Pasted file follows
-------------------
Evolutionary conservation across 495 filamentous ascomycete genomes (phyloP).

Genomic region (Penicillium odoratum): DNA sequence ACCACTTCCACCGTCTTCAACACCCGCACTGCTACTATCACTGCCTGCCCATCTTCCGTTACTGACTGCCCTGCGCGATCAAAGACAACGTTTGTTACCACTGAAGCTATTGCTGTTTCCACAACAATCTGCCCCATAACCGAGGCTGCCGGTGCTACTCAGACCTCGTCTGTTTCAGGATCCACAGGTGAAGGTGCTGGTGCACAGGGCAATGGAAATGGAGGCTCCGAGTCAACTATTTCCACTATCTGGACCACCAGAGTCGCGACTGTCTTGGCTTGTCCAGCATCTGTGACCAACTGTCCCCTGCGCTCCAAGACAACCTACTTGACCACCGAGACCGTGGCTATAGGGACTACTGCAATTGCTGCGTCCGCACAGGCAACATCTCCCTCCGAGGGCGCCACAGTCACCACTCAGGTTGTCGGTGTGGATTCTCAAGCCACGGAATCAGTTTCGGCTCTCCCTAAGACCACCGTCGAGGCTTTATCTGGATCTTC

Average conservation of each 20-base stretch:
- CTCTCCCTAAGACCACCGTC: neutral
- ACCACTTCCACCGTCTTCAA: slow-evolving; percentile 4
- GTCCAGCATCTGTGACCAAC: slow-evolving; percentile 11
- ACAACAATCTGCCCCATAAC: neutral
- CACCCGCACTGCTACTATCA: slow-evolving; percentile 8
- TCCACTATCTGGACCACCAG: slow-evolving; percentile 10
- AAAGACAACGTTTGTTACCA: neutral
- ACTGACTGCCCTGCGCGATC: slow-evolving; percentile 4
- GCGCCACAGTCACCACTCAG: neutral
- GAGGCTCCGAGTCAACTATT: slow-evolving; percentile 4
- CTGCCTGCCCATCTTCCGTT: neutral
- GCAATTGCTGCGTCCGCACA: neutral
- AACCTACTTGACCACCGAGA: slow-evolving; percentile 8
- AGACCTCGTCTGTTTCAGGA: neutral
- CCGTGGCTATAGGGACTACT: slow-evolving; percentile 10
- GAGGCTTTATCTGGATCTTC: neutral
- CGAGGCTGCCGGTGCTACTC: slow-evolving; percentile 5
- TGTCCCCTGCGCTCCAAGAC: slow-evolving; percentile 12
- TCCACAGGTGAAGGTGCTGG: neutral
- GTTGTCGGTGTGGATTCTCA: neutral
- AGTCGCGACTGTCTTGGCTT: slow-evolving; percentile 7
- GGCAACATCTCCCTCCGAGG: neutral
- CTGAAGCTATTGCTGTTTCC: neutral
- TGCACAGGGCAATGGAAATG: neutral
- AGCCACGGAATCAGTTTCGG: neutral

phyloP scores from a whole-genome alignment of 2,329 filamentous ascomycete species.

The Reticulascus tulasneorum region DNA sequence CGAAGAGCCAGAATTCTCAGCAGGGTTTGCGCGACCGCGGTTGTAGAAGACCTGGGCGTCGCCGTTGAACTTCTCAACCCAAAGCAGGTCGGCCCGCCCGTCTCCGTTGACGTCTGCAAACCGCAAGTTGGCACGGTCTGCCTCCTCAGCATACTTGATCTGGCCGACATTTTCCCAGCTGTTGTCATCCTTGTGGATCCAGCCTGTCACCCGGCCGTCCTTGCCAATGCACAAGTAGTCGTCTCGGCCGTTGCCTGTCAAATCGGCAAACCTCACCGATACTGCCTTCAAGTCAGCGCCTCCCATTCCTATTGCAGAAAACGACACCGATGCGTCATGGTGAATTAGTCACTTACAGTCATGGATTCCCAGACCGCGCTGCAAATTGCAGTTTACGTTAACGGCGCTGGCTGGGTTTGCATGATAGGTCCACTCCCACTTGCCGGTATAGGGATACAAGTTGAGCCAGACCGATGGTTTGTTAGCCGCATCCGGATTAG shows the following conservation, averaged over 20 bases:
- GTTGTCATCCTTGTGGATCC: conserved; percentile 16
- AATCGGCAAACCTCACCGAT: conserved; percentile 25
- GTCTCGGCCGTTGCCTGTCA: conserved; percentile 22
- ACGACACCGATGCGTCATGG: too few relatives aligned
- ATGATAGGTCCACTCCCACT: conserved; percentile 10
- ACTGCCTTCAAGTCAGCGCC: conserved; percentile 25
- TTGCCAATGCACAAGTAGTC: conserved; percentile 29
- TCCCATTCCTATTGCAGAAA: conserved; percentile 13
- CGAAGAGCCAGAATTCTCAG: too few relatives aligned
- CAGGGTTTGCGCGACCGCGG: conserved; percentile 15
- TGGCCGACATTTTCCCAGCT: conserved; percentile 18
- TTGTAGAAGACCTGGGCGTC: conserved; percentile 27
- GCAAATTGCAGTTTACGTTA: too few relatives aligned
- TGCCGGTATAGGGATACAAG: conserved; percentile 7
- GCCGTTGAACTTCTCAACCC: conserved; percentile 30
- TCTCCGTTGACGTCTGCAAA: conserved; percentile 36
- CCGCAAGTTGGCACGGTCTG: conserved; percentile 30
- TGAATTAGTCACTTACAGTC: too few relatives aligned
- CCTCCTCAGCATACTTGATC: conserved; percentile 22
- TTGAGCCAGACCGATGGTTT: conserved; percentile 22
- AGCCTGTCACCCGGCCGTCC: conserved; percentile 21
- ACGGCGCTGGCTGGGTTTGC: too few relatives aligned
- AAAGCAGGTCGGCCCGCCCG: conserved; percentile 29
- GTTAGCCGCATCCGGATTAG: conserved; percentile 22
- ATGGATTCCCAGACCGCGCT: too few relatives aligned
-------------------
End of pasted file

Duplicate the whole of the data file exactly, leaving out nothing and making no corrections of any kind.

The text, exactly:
Evolutionary conservation across 495 filamentous ascomycete genomes (phyloP).

Genomic region (Penicillium odoratum): DNA sequence ACCACTTCCACCGTCTTCAACACCCGCACTGCTACTATCACTGCCTGCCCATCTTCCGTTACTGACTGCCCTGCGCGATCAAAGACAACGTTTGTTACCACTGAAGCTATTGCTGTTTCCACAACAATCTGCCCCATAACCGAGGCTGCCGGTGCTACTCAGACCTCGTCTGTTTCAGGATCCACAGGTGAAGGTGCTGGTGCACAGGGCAATGGAAATGGAGGCTCCGAGTCAACTATTTCCACTATCTGGACCACCAGAGTCGCGACTGTCTTGGCTTGTCCAGCATCTGTGACCAACTGTCCCCTGCGCTCCAAGACAACCTACTTGACCACCGAGACCGTGGCTATAGGGACTACTGCAATTGCTGCGTCCGCACAGGCAACATCTCCCTCCGAGGGCGCCACAGTCACCACTCAGGTTGTCGGTGTGGATTCTCAAGCCACGGAATCAGTTTCGGCTCTCCCTAAGACCACCGTCGAGGCTTTATCTGGATCTTC

Average conservation of each 20-base stretch:
- CTCTCCCTAAGACCACCGTC: neutral
- ACCACTTCCACCGTCTTCAA: slow-evolving; percentile 4
- GTCCAGCATCTGTGACCAAC: slow-evolving; percentile 11
- ACAACAATCTGCCCCATAAC: neutral
- CACCCGCACTGCTACTATCA: slow-evolving; percentile 8
- TCCACTATCTGGACCACCAG: slow-evolving; percentile 10
- AAAGACAACGTTTGTTACCA: neutral
- ACTGACTGCCCTGCGCGATC: slow-evolving; percentile 4
- GCGCCACAGTCACCACTCAG: neutral
- GAGGCTCCGAGTCAACTATT: slow-evolving; percentile 4
- CTGCCTGCCCATCTTCCGTT: neutral
- GCAATTGCTGCGTCCGCACA: neutral
- AACCTACTTGACCACCGAGA: slow-evolving; percentile 8
- AGACCTCGTCTGTTTCAGGA: neutral
- CCGTGGCTATAGGGACTACT: slow-evolving; percentile 10
- GAGGCTTTATCTGGATCTTC: neutral
- CGAGGCTGCCGGTGCTACTC: slow-evolving; percentile 5
- TGTCCCCTGCGCTCCAAGAC: slow-evolving; percentile 12
- TCCACAGGTGAAGGTGCTGG: neutral
- GTTGTCGGTGTGGATTCTCA: neutral
- AGTCGCGACTGTCTTGGCTT: slow-evolving; percentile 7
- GGCAACATCTCCCTCCGAGG: neutral
- CTGAAGCTATTGCTGTTTCC: neutral
- TGCACAGGGCAATGGAAATG: neutral
- AGCCACGGAATCAGTTTCGG: neutral

phyloP scores from a whole-genome alignment of 2,329 filamentous ascomycete species.

The Reticulascus tulasneorum region DNA sequence CGAAGAGCCAGAATTCTCAGCAGGGTTTGCGCGACCGCGGTTGTAGAAGACCTGGGCGTCGCCGTTGAACTTCTCAACCCAAAGCAGGTCGGCCCGCCCGTCTCCGTTGACGTCTGCAAACCGCAAGTTGGCACGGTCTGCCTCCTCAGCATACTTGATCTGGCCGACATTTTCCCAGCTGTTGTCATCCTTGTGGATCCAGCCTGTCACCCGGCCGTCCTTGCCAATGCACAAGTAGTCGTCTCGGCCGTTGCCTGTCAAATCGGCAAACCTCACCGATACTGCCTTCAAGTCAGCGCCTCCCATTCCTATTGCAGAAAACGACACCGATGCGTCATGGTGAATTAGTCACTTACAGTCATGGATTCCCAGACCGCGCTGCAAATTGCAGTTTACGTTAACGGCGCTGGCTGGGTTTGCATGATAGGTCCACTCCCACTTGCCGGTATAGGGATACAAGTTGAGCCAGACCGATGGTTTGTTAGCCGCATCCGGATTAG shows the following conservation, averaged over 20 bases:
- GTTGTCATCCTTGTGGATCC: conserved; percentile 16
- AATCGGCAAACCTCACCGAT: conserved; percentile 25
- GTCTCGGCCGTTGCCTGTCA: conserved; percentile 22
- ACGACACCGATGCGTCATGG: too few relatives aligned
- ATGATAGGTCCACTCCCACT: conserved; percentile 10
- ACTGCCTTCAAGTCAGCGCC: conserved; percentile 25
- TTGCCAATGCACAAGTAGTC: conserved; percentile 29
- TCCCATTCCTATTGCAGAAA: conserved; percentile 13
- CGAAGAGCCAGAATTCTCAG: too few relatives aligned
- CAGGGTTTGCGCGACCGCGG: conserved; percentile 15
- TGGCCGACATTTTCCCAGCT: conserved; percentile 18
- TTGTAGAAGACCTGGGCGTC: conserved; percentile 27
- GCAAATTGCAGTTTACGTTA: too few relatives aligned
- TGCCGGTATAGGGATACAAG: conserved; percentile 7
- GCCGTTGAACTTCTCAACCC: conserved; percentile 30
- TCTCCGTTGACGTCTGCAAA: conserved; percentile 36
- CCGCAAGTTGGCACGGTCTG: conserved; percentile 30
- TGAATTAGTCACTTACAGTC: too few relatives aligned
- CCTCCTCAGCATACTTGATC: conserved; percentile 22
- TTGAGCCAGACCGATGGTTT: conserved; percentile 22
- AGCCTGTCACCCGGCCGTCC: conserved; percentile 21
- ACGGCGCTGGCTGGGTTTGC: too few relatives aligned
- AAAGCAGGTCGGCCCGCCCG: conserved; percentile 29
- GTTAGCCGCATCCGGATTAG: conserved; percentile 22
- ATGGATTCCCAGACCGCGCT: too few relatives aligned